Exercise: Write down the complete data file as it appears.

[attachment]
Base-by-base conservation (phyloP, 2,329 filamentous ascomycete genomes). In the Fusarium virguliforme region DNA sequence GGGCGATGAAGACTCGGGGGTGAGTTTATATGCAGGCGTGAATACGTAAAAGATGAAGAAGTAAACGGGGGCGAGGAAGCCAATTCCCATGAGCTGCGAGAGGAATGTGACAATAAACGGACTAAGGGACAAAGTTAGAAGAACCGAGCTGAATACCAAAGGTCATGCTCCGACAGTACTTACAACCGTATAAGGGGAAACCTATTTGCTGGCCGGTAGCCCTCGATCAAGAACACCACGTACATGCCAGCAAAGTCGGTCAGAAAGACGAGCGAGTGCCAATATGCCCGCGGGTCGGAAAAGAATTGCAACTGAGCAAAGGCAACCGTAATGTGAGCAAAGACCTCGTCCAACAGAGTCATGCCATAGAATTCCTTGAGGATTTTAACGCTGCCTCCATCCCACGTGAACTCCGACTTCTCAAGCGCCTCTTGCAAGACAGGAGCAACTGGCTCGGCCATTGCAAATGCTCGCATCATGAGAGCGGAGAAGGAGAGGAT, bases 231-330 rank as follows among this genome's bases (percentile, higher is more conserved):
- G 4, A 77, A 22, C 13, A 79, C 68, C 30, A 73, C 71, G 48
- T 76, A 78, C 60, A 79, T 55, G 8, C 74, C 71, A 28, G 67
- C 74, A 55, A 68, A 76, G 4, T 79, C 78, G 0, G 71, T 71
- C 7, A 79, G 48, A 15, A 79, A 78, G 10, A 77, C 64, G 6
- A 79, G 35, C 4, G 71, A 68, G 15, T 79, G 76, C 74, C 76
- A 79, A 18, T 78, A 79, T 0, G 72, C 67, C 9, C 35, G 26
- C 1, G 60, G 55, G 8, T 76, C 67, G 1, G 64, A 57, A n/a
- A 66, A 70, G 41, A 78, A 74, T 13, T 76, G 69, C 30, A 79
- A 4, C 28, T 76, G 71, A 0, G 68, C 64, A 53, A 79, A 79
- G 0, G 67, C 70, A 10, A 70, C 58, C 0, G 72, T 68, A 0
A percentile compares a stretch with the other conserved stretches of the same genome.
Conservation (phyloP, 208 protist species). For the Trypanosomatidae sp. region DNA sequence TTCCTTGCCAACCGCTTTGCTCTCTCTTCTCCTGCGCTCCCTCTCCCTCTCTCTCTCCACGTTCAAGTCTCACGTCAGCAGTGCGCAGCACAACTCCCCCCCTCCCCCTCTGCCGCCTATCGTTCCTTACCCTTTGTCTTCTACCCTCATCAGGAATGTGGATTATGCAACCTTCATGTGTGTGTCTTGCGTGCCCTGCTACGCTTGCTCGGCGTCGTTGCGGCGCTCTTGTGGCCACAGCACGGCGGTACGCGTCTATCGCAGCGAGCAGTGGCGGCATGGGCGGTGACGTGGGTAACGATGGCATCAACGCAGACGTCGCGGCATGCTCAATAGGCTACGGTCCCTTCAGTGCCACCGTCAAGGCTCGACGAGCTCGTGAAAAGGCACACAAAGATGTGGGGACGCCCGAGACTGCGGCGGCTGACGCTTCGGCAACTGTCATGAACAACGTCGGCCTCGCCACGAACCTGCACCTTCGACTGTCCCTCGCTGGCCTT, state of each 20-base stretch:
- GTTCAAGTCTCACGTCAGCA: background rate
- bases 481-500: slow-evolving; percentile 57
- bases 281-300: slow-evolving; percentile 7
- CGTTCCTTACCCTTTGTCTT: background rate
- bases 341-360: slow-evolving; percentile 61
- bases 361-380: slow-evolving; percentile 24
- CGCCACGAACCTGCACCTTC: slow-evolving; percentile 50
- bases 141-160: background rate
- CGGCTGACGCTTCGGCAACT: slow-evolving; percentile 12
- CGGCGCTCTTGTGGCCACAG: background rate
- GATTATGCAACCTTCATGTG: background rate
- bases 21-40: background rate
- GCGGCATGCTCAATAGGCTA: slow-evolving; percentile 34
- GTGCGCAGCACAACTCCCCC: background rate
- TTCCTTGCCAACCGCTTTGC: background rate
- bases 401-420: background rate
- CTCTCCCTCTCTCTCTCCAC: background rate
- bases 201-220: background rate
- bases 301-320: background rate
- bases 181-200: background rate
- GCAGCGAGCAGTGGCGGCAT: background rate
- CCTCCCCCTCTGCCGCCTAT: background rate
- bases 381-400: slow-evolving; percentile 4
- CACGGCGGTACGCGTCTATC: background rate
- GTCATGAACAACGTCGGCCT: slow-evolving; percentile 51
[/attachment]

Base-by-base conservation (phyloP, 2,329 filamentous ascomycete genomes). In the Fusarium virguliforme region DNA sequence GGGCGATGAAGACTCGGGGGTGAGTTTATATGCAGGCGTGAATACGTAAAAGATGAAGAAGTAAACGGGGGCGAGGAAGCCAATTCCCATGAGCTGCGAGAGGAATGTGACAATAAACGGACTAAGGGACAAAGTTAGAAGAACCGAGCTGAATACCAAAGGTCATGCTCCGACAGTACTTACAACCGTATAAGGGGAAACCTATTTGCTGGCCGGTAGCCCTCGATCAAGAACACCACGTACATGCCAGCAAAGTCGGTCAGAAAGACGAGCGAGTGCCAATATGCCCGCGGGTCGGAAAAGAATTGCAACTGAGCAAAGGCAACCGTAATGTGAGCAAAGACCTCGTCCAACAGAGTCATGCCATAGAATTCCTTGAGGATTTTAACGCTGCCTCCATCCCACGTGAACTCCGACTTCTCAAGCGCCTCTTGCAAGACAGGAGCAACTGGCTCGGCCATTGCAAATGCTCGCATCATGAGAGCGGAGAAGGAGAGGAT, bases 231-330 rank as follows among this genome's bases (percentile, higher is more conserved):
- G 4, A 77, A 22, C 13, A 79, C 68, C 30, A 73, C 71, G 48
- T 76, A 78, C 60, A 79, T 55, G 8, C 74, C 71, A 28, G 67
- C 74, A 55, A 68, A 76, G 4, T 79, C 78, G 0, G 71, T 71
- C 7, A 79, G 48, A 15, A 79, A 78, G 10, A 77, C 64, G 6
- A 79, G 35, C 4, G 71, A 68, G 15, T 79, G 76, C 74, C 76
- A 79, A 18, T 78, A 79, T 0, G 72, C 67, C 9, C 35, G 26
- C 1, G 60, G 55, G 8, T 76, C 67, G 1, G 64, A 57, A n/a
- A 66, A 70, G 41, A 78, A 74, T 13, T 76, G 69, C 30, A 79
- A 4, C 28, T 76, G 71, A 0, G 68, C 64, A 53, A 79, A 79
- G 0, G 67, C 70, A 10, A 70, C 58, C 0, G 72, T 68, A 0
A percentile compares a stretch with the other conserved stretches of the same genome.
Conservation (phyloP, 208 protist species). For the Trypanosomatidae sp. region DNA sequence TTCCTTGCCAACCGCTTTGCTCTCTCTTCTCCTGCGCTCCCTCTCCCTCTCTCTCTCCACGTTCAAGTCTCACGTCAGCAGTGCGCAGCACAACTCCCCCCCTCCCCCTCTGCCGCCTATCGTTCCTTACCCTTTGTCTTCTACCCTCATCAGGAATGTGGATTATGCAACCTTCATGTGTGTGTCTTGCGTGCCCTGCTACGCTTGCTCGGCGTCGTTGCGGCGCTCTTGTGGCCACAGCACGGCGGTACGCGTCTATCGCAGCGAGCAGTGGCGGCATGGGCGGTGACGTGGGTAACGATGGCATCAACGCAGACGTCGCGGCATGCTCAATAGGCTACGGTCCCTTCAGTGCCACCGTCAAGGCTCGACGAGCTCGTGAAAAGGCACACAAAGATGTGGGGACGCCCGAGACTGCGGCGGCTGACGCTTCGGCAACTGTCATGAACAACGTCGGCCTCGCCACGAACCTGCACCTTCGACTGTCCCTCGCTGGCCTT, state of each 20-base stretch:
- GTTCAAGTCTCACGTCAGCA: background rate
- bases 481-500: slow-evolving; percentile 57
- bases 281-300: slow-evolving; percentile 7
- CGTTCCTTACCCTTTGTCTT: background rate
- bases 341-360: slow-evolving; percentile 61
- bases 361-380: slow-evolving; percentile 24
- CGCCACGAACCTGCACCTTC: slow-evolving; percentile 50
- bases 141-160: background rate
- CGGCTGACGCTTCGGCAACT: slow-evolving; percentile 12
- CGGCGCTCTTGTGGCCACAG: background rate
- GATTATGCAACCTTCATGTG: background rate
- bases 21-40: background rate
- GCGGCATGCTCAATAGGCTA: slow-evolving; percentile 34
- GTGCGCAGCACAACTCCCCC: background rate
- TTCCTTGCCAACCGCTTTGC: background rate
- bases 401-420: background rate
- CTCTCCCTCTCTCTCTCCAC: background rate
- bases 201-220: background rate
- bases 301-320: background rate
- bases 181-200: background rate
- GCAGCGAGCAGTGGCGGCAT: background rate
- CCTCCCCCTCTGCCGCCTAT: background rate
- bases 381-400: slow-evolving; percentile 4
- CACGGCGGTACGCGTCTATC: background rate
- GTCATGAACAACGTCGGCCT: slow-evolving; percentile 51